Thursday, February 12, 2009

If You Thought Conservative Thought Was At All Modern...

In the last couple of U.S. elections, there's been a suggestion that the Republican party--firmly in the grip of its conservative wing--wants to build a bridge to the last century (if not the one before it).

Proving that American conservatives are pikers, the Catholic Church has returned to indulgences. Oh, they assure people, they're not for sale--that practice has been outlawed by the Church since 1567. But today you can get them for charitable contributions.

cough cough (nudge nudge)

While this actually started several years ago, the practice of not-selling indulgences has been pushed into increasing prominence by Pope Benedict. Building bridges back to the Reformation, I guess. Then there's the re-communication of a Holocaust-denying, far-right-wing bishop. At this point, I won't be shocked if Benedict puts some country under interdict in an attempt to muscle its leadership.

What's in the water in Rome?

(hat tip to Rev. Sewell; I missed this bit of lunacy...)


Bill Baar said...

Catholic bashing is not our best face... Irish Catholic mother-in-law, bed bound with one-foot-in-the grave, refused communion because she hadn't done confession.

I don't understand her reasons but I respect her faith and practice. She holds it dearer in the fact of death than I suspect I would hold mine.

ogre said...

Bill, if this were Catholic bashing...

But it's not. It's a very specific criticism of a specific practice--indulgences for (not) sale. Cloaking that by insisting that they're only being given for charitable contributions is... lawyering language over the definition of "is."

Much of my family of origin is Catholic--the living as well as the dead. My wife's family, with the exception of one sibling, is entirely Catholic.

I sat and thought about what I was saying, and why. I spent a little while asking myself what the conversation with my Polish-Itlian grandmother, a very devout and mystically inclined Catholic, would have been over this. She'd have ripped Benedict a new one.

While sharply critical of that practice, the post is really about the habit conservatives seem to display of going back to incredibly failed policies and spotting makeup on the corpses and dragging them back out for another go-round.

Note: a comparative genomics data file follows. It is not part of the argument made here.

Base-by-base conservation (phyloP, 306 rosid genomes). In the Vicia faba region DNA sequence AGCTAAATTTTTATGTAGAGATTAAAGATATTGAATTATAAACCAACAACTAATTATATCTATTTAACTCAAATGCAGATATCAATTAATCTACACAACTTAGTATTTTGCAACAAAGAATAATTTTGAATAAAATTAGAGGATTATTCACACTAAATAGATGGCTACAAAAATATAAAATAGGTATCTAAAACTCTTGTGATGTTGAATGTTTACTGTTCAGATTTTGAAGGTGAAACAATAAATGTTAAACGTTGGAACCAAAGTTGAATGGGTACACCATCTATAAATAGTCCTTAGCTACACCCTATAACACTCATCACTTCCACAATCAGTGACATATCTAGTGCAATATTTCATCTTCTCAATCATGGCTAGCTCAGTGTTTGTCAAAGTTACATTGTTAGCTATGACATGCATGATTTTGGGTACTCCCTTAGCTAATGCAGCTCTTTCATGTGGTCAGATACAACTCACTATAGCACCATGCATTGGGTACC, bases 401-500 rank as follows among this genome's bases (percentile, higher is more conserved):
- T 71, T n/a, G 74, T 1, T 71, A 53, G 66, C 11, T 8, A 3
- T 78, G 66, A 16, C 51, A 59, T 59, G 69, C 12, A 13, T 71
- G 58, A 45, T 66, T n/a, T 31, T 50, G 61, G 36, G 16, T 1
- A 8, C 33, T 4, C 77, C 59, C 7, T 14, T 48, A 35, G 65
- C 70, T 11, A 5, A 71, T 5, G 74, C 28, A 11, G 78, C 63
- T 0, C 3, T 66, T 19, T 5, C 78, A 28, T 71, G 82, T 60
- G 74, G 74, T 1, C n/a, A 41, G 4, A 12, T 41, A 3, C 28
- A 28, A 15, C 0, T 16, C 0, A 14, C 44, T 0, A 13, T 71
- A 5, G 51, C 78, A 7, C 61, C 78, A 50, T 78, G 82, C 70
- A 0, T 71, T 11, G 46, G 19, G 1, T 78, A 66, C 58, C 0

The GOP has been howling for trying out Hooverism again, claiming bizarre things to smokescreen reality, like FDR created the Depression--which was 3.5 years old, counted from the rather late start marker of the crash of Wall Street, when he took office). This after 8 years of zombie Reaganism--tax cuts that don't stimulate, deficits that don't magically go away, and war spending galore (this time with a real major war, too!).

Finding Benedict's fervor in the restoration of indulgences, on top of his re-communication of a Holocaust denier, simply crystallized the observation.

The bash, such as it is, is of conservatism--and Benedict. Insisting that's Catholic-bashing is as absurd as insisting that criticizing Bibi Netanyahu makes one an anti-Semite. It's a distraction from the real issues.

Bill Baar said...

Benedict and the Shoah is one thing...

...but when UU's get on a high horse on Indulgences it's Catholic Bashing...

Something my FDR loving, Obama voting, solidly Democratic Irish Catholic Mother-in-law would get in an instance from the original post.

Like I said it's UUism less then nice side...

ogre said...

Got it, Bill. UUs (or is it everyone who's on the Protestant side of the Reformation?) can't criticize indulgences.

< raised eyebrow >

And non-Boston Brahmans can't criticize the Unitarian involvement in the Triangle Trade?

I reject the notion that criticizing a practice or behavior is inherently--defintionally--"bashing."

kimc said...

We UUs respect people. But we should be able to criticize ideas, and there is such a thing as a bad idea.
However, if the Catholic Church has a return to a bad idea, wouldn't it be helping them to let them know? Why should you help them when they probably don't want help? :-)

[word verification word is Patho :-)]

Sean Honea said...

I read in an article somewhere (NY Times?) that the idea of bringing back the indulgences was more geared to getting people back into confession.

Something along the lines of connecting the confession with an act. Which might not be that bad of an idea if the act became a motivation for public service (one option) as the article seemed to imply. The other option, a donation for indulgences confused me a little. Seems just as quid pro quo, but maybe the idea is that a donation is easier to track within the church vs. a direct $$ exchange to ensure against instances of 'misappropriation,' but I know nothing of Catholic Money Management.

Well since the Catholic Church is going retro, I vote they bring back Meatless Fridays, actually everyone might as well too, what with the state of the economy.

ogre said...

If one wants to do something that is like--but not the same as--something that one once did which was, well... a bad idea, at least as implemented (bad enough to result in legislation against resulting practices), it might be wise to make a real and clear distinction.

In the case of your suggestion, Sean, it might be best to steer clear of Friday, and announce, say... "Tofu Tuesday" as a way of helping people see their way to a vegetarian meal, money-saving and some net impact on climate change.

Were the point to get people to to public service as a form of penance, the formula would be simple (I would think); you get the reward when you claim that you've completed it, with a caveat that lying is itself a sin and lying about having performed a penance... -- well, the Church may lack people to check up on and tally all this activity, but there's no shortage of angelic accountants and auditors, right?